Home Sales Rise, but Prices Keep Dipping

In this photograph taken May 13, 2009, a sold sign is posted outside a home in Cincinnati. Existing home sales rose 2.9 percent in April; prices plunge 15.4 percent, the National Board of Realtors said Wednesday, May 27, 2009. (AP Photo/Al Behrman)
In this photograph taken May 13, 2009, a sold sign is posted outside a home in Cincinnati. Existing home sales rose 2.9 percent in April; prices plunge 15.4 percent, the National Board of Realtors said Wednesday, May 27, 2009. (AP Photo/Al Behrman) (Al Behrman - AP)

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By Renae Merle
Washington Post Staff Writer
Thursday, May 28, 2009

Bargain hunters drove home sales up slightly in April, but prices plunged and do not appear close to stabilizing, according to industry data released yesterday.

Existing-home sales rose 2.9 percent from March, to a seasonally adjusted annual rate of 4.68 million units, according to the National Association of Realtors. That was slightly better than analysts expected. The April numbers represented a 3.5 percent drop in sales compared with April 2008.

Despite the rise from March to April, a glut of foreclosed homes on the market is pushing down prices, and the housing market remains weak, analysts said. Distressed properties make up 45 percent of the market, and that will get worse as rising unemployment pushes more borrowers into foreclosure, the analysts said.

There were already too many homes on the market, and the inventory increased nearly 9 percent last month. At the current pace, it would take 10.2 months to sell all of them, according to the industry data.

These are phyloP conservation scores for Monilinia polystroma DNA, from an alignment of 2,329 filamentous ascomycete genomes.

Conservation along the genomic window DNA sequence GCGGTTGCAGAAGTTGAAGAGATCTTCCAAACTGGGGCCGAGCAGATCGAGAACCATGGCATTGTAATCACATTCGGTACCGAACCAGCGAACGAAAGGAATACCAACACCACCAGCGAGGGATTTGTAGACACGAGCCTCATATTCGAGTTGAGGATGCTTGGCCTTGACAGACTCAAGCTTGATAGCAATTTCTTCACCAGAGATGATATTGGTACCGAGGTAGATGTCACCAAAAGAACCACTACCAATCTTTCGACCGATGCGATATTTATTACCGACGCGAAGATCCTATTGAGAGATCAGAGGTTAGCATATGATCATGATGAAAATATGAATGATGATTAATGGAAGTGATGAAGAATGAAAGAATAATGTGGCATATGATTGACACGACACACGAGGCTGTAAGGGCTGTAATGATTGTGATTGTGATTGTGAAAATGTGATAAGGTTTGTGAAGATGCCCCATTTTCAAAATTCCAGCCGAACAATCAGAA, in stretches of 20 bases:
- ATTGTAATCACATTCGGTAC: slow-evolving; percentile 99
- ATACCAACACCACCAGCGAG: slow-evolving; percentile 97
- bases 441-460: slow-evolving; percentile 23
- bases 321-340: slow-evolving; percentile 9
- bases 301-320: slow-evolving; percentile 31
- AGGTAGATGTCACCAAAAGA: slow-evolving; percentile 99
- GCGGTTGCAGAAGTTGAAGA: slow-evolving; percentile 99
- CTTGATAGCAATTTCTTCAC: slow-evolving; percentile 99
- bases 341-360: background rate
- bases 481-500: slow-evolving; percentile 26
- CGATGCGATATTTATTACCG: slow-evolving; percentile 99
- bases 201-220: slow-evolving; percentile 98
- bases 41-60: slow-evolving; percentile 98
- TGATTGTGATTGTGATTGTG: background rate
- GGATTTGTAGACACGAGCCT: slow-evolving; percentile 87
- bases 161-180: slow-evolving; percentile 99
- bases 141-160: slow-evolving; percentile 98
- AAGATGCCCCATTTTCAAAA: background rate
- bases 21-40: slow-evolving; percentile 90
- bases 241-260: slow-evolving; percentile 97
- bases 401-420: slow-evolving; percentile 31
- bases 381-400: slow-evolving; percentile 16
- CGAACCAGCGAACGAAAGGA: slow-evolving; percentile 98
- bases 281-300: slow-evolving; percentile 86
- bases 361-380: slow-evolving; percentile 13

"These figures just go to show that anyone expecting a drastic rebound in sales, or an imminent rebound in home prices, is going to be disappointed," said Mike Larson, a housing analyst at Weiss Research. "We still have a large mountain of inventory we need to chisel away at. It won't happen quickly."

The excess inventory is also putting pressure on median home prices, which fell to $170,200, down 15.4 percent in April compared with the same period a year earlier. That was the second-largest price decline since the group began collecting this data in 1968. "On the price front it was disappointing," said Lawrence Yun, chief economist for the Realtors' group.

While buyers are clamoring for cheap properties, more expensive homes are languishing, Yun said. "The sales are very, very sluggish," he said. "As long as the upper end does not move, it is going to hinder the overall recovery process."

The regions of the country hardest hit by the housing downturn, including California and Nevada, are seeing the biggest price declines, fueling a surge in sales. In April, sales in the West outpaced the rest of the country, surging 19.4 percent compared with a year ago. But prices also fell the fastest, at 21.8 percent.

Sales fell 10.5 percent in the Northeast and 9.9 percent in the Midwest. In the South, the region that includes the Washington metro area, sales fell 8.9 percent in April compared with last year. Prices were down 12.8 percent.

Sales will likely decline during the next few months, but begin to stabilize during the second half of the year, said Patrick Newport, an economist with IHS Global Insight. That is when the economy will "no longer be hemorrhaging jobs profusely" and first-time homebuyers must take advantage of a $8,000 tax credit before it expires at the end of the year, he said.


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